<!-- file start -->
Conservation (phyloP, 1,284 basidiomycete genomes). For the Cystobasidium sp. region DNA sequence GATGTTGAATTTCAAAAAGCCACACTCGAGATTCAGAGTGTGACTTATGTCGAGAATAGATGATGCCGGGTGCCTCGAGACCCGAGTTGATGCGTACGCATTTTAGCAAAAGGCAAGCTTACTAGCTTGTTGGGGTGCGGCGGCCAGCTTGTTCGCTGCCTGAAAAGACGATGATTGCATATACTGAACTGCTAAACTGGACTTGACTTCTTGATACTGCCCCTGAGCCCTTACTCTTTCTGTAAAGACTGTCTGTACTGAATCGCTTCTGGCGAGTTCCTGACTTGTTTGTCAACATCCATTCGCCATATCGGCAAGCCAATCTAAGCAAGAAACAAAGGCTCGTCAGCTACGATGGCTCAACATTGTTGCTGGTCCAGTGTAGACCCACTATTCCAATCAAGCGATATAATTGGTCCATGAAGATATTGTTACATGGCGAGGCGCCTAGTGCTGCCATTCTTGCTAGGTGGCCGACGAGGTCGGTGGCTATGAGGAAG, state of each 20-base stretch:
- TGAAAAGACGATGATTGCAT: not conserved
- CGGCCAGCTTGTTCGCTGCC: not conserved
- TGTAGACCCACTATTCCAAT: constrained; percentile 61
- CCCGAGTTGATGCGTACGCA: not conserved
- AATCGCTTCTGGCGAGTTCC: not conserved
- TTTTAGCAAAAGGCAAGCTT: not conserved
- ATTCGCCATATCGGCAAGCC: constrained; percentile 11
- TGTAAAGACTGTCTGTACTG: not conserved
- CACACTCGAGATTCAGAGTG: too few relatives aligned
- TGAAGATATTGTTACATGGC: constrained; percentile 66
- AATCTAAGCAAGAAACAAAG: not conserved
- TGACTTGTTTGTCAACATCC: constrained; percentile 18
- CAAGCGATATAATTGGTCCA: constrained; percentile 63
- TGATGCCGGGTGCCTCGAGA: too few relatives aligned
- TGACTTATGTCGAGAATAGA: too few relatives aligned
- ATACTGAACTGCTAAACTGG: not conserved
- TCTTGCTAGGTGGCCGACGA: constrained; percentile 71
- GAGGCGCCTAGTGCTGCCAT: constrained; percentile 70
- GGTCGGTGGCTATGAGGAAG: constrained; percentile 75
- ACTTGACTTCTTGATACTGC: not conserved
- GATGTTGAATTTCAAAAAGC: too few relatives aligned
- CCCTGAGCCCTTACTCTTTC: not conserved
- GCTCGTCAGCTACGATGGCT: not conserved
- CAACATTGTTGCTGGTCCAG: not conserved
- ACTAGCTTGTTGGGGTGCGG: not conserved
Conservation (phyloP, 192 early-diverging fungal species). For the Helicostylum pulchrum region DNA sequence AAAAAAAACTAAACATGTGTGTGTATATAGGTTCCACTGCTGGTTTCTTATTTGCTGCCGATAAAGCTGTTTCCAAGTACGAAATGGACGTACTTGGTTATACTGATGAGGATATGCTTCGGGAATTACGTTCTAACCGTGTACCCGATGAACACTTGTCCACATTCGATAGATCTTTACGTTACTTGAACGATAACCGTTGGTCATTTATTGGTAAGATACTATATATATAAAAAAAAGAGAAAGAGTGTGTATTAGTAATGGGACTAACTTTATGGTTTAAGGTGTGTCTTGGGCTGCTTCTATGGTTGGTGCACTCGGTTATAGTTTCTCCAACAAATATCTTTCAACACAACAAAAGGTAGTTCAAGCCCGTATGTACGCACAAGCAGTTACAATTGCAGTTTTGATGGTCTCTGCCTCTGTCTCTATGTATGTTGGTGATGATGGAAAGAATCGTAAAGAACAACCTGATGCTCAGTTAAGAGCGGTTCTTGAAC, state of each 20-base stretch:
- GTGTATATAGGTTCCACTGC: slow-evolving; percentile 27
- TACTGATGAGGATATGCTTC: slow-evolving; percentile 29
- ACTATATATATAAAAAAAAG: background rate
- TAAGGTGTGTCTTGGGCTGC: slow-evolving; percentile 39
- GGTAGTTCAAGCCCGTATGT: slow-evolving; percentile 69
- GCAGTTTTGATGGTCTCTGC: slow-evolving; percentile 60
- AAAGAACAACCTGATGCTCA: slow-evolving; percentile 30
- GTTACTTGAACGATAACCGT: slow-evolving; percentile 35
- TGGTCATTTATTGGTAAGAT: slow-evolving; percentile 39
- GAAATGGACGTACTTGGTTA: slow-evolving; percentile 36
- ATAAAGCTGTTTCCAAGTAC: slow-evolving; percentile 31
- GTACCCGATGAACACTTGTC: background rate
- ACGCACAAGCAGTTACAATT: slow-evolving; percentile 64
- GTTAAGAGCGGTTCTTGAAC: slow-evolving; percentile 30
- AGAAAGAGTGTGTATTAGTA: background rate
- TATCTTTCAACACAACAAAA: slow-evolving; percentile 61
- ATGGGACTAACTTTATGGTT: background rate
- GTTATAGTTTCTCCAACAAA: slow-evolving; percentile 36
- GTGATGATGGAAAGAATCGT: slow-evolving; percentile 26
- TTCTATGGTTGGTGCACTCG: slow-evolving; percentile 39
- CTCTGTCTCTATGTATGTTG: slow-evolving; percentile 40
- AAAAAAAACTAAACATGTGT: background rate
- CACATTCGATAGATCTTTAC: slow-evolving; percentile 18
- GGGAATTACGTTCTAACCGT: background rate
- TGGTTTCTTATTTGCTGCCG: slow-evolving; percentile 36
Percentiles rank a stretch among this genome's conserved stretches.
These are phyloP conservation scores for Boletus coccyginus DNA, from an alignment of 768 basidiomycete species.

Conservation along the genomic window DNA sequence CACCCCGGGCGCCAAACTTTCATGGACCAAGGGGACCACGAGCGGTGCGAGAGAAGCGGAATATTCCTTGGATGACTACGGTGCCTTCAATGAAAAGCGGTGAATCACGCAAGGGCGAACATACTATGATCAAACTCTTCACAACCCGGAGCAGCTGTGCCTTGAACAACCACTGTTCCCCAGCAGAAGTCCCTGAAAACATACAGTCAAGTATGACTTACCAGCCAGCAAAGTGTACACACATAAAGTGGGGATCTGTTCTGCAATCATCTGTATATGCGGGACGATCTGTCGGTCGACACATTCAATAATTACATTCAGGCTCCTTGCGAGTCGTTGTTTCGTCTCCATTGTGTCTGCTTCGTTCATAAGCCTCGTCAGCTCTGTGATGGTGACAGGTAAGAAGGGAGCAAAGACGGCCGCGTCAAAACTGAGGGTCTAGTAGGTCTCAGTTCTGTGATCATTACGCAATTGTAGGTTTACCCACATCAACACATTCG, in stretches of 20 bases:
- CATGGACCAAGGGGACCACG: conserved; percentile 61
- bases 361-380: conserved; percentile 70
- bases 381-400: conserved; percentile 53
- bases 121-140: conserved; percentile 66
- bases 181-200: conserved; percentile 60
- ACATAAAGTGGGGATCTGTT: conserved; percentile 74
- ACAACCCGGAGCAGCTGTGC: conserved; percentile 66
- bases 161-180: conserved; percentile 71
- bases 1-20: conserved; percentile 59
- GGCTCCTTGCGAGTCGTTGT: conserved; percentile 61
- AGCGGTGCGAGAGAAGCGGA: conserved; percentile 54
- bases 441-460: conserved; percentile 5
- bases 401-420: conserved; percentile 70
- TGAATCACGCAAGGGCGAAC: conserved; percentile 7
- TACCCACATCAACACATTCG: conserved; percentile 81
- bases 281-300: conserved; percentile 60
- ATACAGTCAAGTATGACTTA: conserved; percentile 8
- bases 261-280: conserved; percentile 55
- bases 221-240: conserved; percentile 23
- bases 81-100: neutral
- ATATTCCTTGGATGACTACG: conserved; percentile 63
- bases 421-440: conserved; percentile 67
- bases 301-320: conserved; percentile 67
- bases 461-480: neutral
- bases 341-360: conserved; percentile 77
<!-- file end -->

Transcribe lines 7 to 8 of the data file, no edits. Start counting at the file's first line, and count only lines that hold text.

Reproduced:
- TTTTAGCAAAAGGCAAGCTT: not conserved
- ATTCGCCATATCGGCAAGCC: constrained; percentile 11